City watchdog, the Financial Services Authority, is to overhaul the way it
operates, pledging to become more communicative and to reduce costs in the
The FSA has been criticised over a number of issues – in particular its
handling of compensation to split-capital trust victims.
Chief executive John Tiner, in a speech made to the Securities &
Investment Institute this week, said the FSA intended to shift towards a more
‘principle-led’ regulation regime, which it believes will be better for both
markets and consumers.
‘Principles-based regulation has been in place since the FSA’s creation in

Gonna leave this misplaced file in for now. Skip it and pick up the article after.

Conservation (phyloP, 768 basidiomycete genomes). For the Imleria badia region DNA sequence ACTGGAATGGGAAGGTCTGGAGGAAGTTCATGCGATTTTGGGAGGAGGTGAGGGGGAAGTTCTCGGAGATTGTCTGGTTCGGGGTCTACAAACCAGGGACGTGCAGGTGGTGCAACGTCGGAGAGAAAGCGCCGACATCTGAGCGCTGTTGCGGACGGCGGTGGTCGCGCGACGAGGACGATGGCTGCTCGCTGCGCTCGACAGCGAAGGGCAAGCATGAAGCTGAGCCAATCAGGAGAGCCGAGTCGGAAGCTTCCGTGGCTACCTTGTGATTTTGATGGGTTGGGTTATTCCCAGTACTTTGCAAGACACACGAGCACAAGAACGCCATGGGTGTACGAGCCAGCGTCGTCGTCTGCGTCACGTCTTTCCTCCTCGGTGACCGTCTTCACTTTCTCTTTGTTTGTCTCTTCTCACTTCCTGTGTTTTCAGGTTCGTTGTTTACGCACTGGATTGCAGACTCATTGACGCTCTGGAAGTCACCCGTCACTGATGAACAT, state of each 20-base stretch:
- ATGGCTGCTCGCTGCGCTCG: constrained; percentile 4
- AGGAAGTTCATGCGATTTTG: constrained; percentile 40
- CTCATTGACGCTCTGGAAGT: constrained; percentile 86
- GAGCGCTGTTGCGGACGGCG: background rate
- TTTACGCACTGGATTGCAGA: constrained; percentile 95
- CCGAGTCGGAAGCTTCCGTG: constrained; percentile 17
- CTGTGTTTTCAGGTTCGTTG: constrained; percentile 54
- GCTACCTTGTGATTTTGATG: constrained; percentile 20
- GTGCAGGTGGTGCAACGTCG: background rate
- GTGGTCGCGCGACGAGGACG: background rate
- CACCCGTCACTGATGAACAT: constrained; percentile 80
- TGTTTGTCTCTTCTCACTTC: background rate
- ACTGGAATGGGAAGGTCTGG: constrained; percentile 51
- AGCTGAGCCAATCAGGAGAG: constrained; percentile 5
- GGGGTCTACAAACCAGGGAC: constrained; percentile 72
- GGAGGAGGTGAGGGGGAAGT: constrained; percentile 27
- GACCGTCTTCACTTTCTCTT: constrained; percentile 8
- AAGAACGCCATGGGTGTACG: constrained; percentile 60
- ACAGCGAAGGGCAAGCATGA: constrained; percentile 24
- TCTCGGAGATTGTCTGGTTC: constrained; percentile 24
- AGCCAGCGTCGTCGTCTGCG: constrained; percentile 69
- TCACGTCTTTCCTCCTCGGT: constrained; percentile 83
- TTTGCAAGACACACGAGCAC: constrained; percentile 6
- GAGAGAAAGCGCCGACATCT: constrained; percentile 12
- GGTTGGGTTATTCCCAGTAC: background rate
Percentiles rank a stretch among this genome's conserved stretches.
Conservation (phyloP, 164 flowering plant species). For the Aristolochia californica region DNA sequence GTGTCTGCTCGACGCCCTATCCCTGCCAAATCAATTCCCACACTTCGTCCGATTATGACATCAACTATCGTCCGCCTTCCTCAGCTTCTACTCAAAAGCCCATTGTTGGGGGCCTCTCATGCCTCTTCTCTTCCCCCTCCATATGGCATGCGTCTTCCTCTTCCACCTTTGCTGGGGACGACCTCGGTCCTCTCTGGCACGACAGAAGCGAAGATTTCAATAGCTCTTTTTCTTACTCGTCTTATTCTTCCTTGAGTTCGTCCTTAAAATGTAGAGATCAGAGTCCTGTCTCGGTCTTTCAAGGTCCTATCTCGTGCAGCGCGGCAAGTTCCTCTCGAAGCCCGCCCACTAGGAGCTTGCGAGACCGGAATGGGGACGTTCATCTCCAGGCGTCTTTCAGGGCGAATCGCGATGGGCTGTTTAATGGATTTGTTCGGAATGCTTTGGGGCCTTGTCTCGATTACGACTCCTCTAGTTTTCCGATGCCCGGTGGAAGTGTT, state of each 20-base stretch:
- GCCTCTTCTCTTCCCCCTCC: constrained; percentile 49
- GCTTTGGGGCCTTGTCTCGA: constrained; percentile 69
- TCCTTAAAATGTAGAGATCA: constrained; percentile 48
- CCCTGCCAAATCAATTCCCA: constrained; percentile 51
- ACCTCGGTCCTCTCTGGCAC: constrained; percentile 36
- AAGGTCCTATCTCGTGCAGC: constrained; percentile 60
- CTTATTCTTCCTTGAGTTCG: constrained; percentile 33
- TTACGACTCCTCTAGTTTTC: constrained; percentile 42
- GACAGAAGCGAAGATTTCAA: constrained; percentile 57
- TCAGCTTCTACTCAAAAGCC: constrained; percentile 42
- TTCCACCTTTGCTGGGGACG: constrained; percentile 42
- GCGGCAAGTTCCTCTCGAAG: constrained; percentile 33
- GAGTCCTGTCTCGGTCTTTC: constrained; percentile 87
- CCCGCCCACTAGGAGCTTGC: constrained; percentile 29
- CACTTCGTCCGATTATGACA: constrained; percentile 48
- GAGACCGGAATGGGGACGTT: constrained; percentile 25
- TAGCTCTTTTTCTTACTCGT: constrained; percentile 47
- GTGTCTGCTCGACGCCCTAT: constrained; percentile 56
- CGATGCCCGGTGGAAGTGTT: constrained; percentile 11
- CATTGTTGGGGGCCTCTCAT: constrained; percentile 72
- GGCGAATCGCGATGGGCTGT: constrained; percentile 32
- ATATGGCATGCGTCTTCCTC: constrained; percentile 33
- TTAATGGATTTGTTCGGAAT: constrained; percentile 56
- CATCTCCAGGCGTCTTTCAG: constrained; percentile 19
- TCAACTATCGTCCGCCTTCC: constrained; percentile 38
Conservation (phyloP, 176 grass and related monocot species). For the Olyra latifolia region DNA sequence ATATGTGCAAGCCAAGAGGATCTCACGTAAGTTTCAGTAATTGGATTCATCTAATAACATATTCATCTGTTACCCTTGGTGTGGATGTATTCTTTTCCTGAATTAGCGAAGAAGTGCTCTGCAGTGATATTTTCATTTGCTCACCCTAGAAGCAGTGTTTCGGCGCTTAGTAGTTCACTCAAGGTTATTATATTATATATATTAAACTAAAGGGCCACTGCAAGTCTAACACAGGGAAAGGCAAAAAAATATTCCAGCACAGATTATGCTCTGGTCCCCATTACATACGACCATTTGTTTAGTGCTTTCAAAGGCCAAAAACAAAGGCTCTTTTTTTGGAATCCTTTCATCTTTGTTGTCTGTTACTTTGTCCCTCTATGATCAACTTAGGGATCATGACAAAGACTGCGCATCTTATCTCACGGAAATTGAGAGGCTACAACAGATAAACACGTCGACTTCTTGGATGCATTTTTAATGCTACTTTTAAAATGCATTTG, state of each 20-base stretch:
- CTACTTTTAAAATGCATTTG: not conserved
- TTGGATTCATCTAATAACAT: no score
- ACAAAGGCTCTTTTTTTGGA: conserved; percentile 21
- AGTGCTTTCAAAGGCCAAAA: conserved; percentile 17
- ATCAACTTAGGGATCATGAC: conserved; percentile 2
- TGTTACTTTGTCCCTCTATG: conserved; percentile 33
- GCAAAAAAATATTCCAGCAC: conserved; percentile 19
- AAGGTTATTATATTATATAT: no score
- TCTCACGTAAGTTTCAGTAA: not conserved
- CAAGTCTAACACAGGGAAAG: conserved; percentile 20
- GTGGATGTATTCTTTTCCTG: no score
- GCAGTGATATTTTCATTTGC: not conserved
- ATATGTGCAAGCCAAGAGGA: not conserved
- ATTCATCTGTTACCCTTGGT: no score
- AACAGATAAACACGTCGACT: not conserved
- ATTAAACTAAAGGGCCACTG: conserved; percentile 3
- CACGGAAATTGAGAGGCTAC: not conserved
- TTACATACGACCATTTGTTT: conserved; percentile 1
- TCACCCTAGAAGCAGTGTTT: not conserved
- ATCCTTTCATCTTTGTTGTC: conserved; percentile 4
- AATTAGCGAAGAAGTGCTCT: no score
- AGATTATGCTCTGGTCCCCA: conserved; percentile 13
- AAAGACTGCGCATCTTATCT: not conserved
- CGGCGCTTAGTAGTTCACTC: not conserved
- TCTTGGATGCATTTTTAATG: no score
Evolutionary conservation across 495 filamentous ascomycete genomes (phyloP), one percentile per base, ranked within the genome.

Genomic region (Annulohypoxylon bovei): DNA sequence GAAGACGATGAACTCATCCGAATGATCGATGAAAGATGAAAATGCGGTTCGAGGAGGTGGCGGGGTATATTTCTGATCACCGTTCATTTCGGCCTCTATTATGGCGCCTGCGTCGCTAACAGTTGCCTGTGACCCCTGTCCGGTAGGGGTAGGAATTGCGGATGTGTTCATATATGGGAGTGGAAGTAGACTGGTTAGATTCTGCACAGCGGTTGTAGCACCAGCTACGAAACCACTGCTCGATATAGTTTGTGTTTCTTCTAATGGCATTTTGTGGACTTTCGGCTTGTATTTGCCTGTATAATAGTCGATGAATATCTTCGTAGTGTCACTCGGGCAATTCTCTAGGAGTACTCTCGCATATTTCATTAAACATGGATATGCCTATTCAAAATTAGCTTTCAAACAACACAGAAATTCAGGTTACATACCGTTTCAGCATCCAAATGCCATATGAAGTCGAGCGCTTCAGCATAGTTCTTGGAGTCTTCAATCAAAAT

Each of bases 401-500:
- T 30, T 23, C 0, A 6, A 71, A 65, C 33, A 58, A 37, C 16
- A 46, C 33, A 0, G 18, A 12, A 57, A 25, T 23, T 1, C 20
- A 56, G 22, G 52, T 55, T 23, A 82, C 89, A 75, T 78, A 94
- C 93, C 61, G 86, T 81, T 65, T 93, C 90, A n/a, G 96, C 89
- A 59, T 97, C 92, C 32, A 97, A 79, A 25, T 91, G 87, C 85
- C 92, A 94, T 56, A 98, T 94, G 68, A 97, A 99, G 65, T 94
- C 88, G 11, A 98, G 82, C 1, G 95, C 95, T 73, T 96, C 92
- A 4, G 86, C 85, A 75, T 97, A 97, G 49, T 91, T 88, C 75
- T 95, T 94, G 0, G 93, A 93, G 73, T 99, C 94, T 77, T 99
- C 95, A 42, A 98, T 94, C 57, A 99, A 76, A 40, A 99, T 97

2001. But we have all lived with a rather unsatisfactory hybrid of thousands of
detailed rules sitting underneath the principles,’ Tiner said
He also said the watchdog would improve its communication skills, would
become less risk-averse and more helpful in providing answers to company’s
Partner at Pinsent Masons says Serious Fraud Office has secured 'one of the top ten enforcement actions of all time'
Andrew Tyrie airs views on the Finance Bill, 'Making Tax Policy Better' report, and Brexit
Drastically fewer offices for HMRC in the hope to reduce their running costs
An 80% increase in additional revenue for HMRC coincides with a crackdown on income tax avoidance